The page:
With two failed kidney transplant, Rebekah's immune system being too strong dialysis was considered. Not the dialysis where a patient is hooked up to a machine while the patient lays back on a bed but what is called CAPD – Continuous Ambulatory Peritoneal Dialysis.
A bag of dialysis fluid flows slowly under gravity into the body, does its job extracting the toxins then flows out into a collecting bag. The patient can move about and lead a semi-normal life while the dialysis system works. CAPD – Continuous Ambulatory Peritoneal Dialysis. A patient had to have input and output shunts to which the two bags were attached.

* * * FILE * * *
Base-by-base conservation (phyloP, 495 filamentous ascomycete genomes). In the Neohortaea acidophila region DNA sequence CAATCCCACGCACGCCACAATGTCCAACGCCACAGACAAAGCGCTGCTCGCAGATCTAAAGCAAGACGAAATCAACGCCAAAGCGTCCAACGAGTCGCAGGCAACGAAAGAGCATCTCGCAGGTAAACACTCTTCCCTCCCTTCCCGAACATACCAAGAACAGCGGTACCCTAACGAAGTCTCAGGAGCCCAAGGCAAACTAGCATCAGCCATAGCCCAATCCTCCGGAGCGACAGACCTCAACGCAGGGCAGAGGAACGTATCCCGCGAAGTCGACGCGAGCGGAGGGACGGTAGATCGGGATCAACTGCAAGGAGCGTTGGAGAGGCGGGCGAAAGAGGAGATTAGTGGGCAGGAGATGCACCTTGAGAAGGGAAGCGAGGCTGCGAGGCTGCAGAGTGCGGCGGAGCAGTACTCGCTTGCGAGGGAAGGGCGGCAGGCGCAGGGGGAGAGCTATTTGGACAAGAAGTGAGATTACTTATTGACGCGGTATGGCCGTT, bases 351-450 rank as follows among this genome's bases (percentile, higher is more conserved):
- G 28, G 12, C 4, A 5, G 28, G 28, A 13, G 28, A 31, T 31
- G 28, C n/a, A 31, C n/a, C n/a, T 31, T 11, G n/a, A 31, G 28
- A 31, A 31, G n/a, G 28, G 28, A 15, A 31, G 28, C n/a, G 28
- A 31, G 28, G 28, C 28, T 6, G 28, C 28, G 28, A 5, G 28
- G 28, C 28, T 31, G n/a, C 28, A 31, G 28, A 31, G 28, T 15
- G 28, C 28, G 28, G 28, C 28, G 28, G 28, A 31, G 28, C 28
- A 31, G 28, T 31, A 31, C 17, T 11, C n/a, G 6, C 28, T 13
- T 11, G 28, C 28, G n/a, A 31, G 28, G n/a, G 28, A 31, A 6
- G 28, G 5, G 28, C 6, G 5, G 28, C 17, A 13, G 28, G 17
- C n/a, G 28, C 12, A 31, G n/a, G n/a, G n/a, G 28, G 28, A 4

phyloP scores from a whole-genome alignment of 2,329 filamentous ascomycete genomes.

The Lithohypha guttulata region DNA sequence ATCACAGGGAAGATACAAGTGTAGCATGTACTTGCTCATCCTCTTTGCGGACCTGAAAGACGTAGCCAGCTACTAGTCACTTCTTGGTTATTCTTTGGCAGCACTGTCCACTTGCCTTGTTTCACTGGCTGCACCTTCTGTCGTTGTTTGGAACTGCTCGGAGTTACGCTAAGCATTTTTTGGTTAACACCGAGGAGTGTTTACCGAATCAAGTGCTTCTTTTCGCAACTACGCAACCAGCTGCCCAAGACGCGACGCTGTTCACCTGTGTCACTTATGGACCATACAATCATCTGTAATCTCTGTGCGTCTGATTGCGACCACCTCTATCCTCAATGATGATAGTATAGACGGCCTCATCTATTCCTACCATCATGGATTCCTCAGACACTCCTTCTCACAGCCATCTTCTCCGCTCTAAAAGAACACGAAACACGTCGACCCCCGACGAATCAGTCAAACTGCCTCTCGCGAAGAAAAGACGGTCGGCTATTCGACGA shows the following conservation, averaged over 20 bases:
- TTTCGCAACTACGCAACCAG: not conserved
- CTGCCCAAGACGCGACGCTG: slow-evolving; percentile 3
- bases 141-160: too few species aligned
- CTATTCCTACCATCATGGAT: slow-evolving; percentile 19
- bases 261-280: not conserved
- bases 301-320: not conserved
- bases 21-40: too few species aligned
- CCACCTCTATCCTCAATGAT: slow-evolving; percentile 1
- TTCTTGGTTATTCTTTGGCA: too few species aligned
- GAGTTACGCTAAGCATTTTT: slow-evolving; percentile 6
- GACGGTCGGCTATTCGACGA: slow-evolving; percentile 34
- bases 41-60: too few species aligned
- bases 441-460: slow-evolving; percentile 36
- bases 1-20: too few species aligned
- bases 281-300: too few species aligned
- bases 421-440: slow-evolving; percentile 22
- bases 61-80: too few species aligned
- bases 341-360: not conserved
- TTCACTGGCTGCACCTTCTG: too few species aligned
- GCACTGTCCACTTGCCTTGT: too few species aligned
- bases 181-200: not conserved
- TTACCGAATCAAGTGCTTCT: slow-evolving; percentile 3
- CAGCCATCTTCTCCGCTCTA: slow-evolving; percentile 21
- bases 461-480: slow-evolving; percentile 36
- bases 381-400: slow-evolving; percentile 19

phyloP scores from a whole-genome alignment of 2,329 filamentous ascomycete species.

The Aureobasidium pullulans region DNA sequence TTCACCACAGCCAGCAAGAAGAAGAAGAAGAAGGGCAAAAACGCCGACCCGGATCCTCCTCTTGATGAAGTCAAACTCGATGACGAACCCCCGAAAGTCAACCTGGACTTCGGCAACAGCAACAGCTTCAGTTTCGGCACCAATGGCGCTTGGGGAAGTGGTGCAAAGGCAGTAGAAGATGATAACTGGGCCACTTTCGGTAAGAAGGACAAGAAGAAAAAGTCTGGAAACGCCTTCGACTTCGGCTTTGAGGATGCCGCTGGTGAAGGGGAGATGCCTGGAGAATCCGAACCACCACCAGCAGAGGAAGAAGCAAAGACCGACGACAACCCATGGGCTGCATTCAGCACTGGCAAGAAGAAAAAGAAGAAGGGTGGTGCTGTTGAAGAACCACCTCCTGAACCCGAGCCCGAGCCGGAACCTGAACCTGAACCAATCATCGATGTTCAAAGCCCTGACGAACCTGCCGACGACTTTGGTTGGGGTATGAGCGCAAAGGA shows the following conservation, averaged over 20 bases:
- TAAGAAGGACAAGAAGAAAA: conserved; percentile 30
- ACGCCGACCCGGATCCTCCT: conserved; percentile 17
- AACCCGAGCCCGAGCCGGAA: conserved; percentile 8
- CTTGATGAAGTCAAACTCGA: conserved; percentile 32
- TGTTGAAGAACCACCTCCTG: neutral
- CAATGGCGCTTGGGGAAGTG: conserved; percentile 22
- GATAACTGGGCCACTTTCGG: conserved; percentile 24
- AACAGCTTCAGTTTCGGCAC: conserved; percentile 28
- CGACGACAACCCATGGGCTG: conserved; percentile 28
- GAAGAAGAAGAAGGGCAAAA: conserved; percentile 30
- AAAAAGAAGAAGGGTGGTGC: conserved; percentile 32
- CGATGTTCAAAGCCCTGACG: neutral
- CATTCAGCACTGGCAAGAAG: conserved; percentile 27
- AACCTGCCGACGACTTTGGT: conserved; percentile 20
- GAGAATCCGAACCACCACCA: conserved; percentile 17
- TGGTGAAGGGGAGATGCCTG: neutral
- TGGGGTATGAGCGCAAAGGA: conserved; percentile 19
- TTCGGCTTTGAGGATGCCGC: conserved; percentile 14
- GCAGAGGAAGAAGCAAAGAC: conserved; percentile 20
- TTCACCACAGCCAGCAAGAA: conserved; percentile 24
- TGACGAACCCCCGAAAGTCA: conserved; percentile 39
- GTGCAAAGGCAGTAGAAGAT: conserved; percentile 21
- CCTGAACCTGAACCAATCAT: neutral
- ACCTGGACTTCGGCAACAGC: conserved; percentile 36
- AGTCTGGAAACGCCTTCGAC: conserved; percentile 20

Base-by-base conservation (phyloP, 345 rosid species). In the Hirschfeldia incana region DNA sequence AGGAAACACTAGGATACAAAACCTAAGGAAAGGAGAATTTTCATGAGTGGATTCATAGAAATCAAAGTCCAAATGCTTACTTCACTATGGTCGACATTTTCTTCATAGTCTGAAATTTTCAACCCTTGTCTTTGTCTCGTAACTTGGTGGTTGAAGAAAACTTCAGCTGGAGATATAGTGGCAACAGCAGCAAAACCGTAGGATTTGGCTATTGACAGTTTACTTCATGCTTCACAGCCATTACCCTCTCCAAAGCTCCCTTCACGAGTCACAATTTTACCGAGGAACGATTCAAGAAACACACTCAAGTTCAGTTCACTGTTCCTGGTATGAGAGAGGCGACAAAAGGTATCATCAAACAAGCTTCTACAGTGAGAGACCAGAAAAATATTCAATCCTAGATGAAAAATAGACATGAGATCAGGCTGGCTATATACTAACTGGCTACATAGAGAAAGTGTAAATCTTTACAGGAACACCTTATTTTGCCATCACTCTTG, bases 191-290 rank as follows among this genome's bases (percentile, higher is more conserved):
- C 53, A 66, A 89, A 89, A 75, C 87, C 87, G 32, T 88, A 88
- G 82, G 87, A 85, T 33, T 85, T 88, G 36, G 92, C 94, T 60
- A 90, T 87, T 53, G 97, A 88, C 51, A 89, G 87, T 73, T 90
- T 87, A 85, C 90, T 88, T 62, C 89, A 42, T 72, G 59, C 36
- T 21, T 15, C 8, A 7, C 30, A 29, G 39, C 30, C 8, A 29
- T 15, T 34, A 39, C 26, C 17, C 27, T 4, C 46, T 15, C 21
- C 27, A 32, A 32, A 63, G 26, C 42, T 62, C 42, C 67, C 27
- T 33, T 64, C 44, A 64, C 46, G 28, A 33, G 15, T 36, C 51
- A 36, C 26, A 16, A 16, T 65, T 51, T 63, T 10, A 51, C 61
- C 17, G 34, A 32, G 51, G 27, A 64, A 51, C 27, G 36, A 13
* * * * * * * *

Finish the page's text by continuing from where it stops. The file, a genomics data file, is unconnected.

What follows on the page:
Rebekah was put forward for CAPD and for the minor operation she would need to have the shunts inserted. This was not anywhere near as good as a working transplanted organ. Rebekah's body was too strong, two transplants had failed so the option of CAPD was seriously considered. I wasn't happy but I went along with it.
After no more than three clinic appointment minds were changed. I was not happy, I was desperate to secure a working renal system for my darling daughter. The doctors had another plan, a better plan, Plan B.